The conclusion from such stories suggests itself. How good it would be to work if the customers behaved well, bought what they were offered, understood the petty shortcomings, did not waste the precious time of the company's employees on trifles and did not complain on contrived reasons.
Idyll, and only. But trashy managers are unaware that such customer behavior is a direct path to the death of the company. At least, the authors of the book “Complaint as a gift” think the Americans Janelle Barlow and Klaus Meller, who call for cherishing and nurturing disgruntled complainants, treat them as VIP persons.
According to Barlow and Meller, the gist of the complaint is not so important. Showdowns to establish order in customer service, of course, bring some benefit. But at the same time, everyone has the right to make mistakes, and whether we like it or not, shortcomings in the work of the employees of any company are inevitable. Much more important is the attentive attitude to the fastidiousness and the impression that he will receive from communication with the managers of the company.
This point of view is not contrived, and follows from the actual research conducted by the Agency Technical Assistance Research Programs among Americans.
For b2c firms dealing not with production, but with a wide client network, it is very important to take shape in society about their activities. Products and services on similar conditions offer many competitors, among which it is possible to stand out only by the quality of service and the formation of public opinion.
Agree that even after a successful visit to a company offering any services, we usually like not all that we had to deal with when dealing with staff. Research results show that only 14% of Americans simply keep silent in this case, not sharing their impressions with anyone else.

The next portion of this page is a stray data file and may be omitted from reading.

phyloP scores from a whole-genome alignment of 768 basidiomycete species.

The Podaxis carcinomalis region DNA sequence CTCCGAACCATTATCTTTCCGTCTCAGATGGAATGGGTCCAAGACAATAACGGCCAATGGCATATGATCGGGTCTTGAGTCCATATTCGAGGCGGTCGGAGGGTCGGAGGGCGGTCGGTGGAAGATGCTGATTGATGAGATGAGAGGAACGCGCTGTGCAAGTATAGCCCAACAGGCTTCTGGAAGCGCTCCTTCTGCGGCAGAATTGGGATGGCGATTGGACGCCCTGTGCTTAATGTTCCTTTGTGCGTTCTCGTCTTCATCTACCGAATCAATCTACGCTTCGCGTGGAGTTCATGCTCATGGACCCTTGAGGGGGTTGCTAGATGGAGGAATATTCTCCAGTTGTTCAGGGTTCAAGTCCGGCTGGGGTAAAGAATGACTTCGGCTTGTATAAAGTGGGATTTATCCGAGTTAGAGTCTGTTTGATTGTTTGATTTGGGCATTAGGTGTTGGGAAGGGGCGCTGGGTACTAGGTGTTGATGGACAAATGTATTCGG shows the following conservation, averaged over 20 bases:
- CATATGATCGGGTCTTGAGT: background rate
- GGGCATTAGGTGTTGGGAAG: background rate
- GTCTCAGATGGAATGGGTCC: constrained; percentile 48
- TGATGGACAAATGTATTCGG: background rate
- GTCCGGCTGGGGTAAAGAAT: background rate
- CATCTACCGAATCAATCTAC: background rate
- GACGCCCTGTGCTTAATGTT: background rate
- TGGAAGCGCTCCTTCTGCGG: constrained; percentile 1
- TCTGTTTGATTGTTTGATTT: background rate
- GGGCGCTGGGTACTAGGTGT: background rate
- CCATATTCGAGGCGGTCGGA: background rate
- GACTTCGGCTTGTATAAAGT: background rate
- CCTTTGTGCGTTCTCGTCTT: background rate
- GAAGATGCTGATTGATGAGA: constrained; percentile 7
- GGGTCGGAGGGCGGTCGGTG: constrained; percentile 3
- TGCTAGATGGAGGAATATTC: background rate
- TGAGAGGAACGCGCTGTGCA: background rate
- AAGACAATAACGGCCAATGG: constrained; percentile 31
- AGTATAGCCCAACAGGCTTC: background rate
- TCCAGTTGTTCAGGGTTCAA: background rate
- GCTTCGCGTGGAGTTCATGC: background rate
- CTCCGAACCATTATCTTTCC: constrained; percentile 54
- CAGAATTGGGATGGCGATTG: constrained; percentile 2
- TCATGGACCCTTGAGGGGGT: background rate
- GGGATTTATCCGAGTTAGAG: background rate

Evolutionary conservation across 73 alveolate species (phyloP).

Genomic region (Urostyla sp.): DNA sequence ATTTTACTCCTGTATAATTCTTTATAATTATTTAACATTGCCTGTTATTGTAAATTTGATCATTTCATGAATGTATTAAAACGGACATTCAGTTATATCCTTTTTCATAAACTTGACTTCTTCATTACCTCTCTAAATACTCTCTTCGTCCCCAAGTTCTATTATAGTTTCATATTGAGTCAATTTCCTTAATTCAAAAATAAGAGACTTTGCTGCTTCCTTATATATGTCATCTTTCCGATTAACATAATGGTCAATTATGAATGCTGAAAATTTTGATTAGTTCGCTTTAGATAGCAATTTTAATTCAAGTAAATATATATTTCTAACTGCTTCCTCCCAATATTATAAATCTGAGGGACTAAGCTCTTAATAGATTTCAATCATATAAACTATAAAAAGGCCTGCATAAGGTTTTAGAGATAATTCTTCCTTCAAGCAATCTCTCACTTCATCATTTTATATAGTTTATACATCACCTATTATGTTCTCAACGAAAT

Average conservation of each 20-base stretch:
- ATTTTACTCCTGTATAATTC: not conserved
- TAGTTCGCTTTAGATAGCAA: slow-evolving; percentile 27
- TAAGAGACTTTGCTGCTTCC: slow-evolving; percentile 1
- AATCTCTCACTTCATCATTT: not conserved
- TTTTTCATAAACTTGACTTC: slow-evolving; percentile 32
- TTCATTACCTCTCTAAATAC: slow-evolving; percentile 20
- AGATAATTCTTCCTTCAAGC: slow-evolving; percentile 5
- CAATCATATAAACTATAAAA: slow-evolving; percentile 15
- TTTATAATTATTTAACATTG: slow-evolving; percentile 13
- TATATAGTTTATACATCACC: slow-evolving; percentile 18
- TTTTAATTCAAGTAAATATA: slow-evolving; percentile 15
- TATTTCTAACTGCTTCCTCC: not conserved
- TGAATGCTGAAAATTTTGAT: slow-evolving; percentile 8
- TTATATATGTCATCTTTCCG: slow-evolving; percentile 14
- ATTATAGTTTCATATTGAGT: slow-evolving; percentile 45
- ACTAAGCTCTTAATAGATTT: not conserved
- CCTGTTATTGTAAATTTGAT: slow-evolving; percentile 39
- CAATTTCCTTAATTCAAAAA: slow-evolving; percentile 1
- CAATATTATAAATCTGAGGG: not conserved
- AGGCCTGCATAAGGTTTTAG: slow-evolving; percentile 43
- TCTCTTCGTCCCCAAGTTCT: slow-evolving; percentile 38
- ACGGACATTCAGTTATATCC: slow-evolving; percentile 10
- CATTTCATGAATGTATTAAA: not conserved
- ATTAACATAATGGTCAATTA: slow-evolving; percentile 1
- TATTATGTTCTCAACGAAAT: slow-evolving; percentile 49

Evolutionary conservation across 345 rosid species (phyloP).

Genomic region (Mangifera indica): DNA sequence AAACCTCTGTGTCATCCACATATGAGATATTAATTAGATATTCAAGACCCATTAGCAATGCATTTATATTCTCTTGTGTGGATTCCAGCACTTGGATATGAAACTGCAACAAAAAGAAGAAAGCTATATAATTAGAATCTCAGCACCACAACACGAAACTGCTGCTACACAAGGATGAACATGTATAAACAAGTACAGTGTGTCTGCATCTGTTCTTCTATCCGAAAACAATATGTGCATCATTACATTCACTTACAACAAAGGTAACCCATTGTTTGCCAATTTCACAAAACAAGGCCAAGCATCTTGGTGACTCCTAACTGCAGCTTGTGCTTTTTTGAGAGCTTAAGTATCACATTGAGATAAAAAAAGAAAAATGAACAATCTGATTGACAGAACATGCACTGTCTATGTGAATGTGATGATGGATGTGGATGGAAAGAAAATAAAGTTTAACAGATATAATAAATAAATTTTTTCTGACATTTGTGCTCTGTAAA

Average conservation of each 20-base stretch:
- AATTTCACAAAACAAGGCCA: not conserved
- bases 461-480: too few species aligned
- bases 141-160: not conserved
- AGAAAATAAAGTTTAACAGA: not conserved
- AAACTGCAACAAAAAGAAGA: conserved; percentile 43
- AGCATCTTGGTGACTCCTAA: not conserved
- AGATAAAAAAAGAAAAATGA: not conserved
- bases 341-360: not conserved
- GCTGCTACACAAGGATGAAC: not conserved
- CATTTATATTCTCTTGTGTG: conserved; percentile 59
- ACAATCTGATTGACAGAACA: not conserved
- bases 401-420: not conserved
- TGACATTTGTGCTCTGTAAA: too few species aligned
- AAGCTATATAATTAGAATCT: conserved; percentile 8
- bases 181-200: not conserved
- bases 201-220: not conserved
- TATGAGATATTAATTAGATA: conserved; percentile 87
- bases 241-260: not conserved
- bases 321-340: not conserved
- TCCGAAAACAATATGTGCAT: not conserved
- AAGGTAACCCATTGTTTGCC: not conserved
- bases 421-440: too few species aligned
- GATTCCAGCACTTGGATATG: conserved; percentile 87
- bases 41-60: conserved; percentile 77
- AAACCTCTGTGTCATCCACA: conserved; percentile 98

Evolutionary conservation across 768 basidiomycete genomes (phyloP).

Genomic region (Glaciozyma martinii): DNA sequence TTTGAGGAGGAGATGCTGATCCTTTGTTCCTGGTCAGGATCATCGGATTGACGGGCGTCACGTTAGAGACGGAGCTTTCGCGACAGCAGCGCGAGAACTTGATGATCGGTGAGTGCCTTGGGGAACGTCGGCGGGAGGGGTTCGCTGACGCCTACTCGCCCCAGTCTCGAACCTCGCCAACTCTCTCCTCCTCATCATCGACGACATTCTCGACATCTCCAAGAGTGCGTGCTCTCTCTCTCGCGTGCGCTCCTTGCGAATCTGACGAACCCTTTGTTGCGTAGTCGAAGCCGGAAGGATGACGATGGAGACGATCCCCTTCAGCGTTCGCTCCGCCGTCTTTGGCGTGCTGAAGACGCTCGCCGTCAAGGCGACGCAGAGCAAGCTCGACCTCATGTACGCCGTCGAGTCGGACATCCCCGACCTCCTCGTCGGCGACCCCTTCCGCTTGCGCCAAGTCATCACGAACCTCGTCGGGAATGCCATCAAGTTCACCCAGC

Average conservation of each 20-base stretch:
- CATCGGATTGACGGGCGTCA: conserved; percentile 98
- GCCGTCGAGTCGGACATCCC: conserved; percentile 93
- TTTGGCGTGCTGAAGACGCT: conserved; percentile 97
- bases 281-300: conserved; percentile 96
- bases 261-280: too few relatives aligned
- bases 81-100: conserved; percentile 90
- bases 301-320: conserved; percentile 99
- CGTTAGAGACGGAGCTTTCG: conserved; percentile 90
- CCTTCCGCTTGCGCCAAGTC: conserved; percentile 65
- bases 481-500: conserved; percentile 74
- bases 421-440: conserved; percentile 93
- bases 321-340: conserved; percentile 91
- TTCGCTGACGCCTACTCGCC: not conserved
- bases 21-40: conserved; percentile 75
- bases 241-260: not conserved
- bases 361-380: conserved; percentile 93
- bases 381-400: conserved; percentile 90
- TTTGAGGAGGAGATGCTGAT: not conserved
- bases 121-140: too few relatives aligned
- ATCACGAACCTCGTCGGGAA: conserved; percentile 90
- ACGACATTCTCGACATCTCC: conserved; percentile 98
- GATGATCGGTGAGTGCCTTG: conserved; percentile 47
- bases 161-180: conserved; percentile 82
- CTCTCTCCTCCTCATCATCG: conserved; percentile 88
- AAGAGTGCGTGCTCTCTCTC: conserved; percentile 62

Moreover, those who did not express a claim officially, or while communicating with representatives of the company, will necessarily tell about the negative average of two dozen acquaintances, while only eight positive emotions.
Only every 27th visitor openly expresses his displeasure. And these are not troublemakers, but loyal customers who apply for the service to the same firms more often than the convenient silent majority. For such people, it is more important than the measures taken on their complaint, that they were carefully listened to.
If the complaint of a disgruntled supermarket buyer has been taken, he will tell an average of five friends about it. And believe me, I will try to form with the interlocutor a positive impression about the company, in which they are so attentive to complaints.
As you can see, inconvenient and difficult customers are actually an effective tool for the formation of a positive image of the company. It is a pity that in our open spaces not all business people understand this.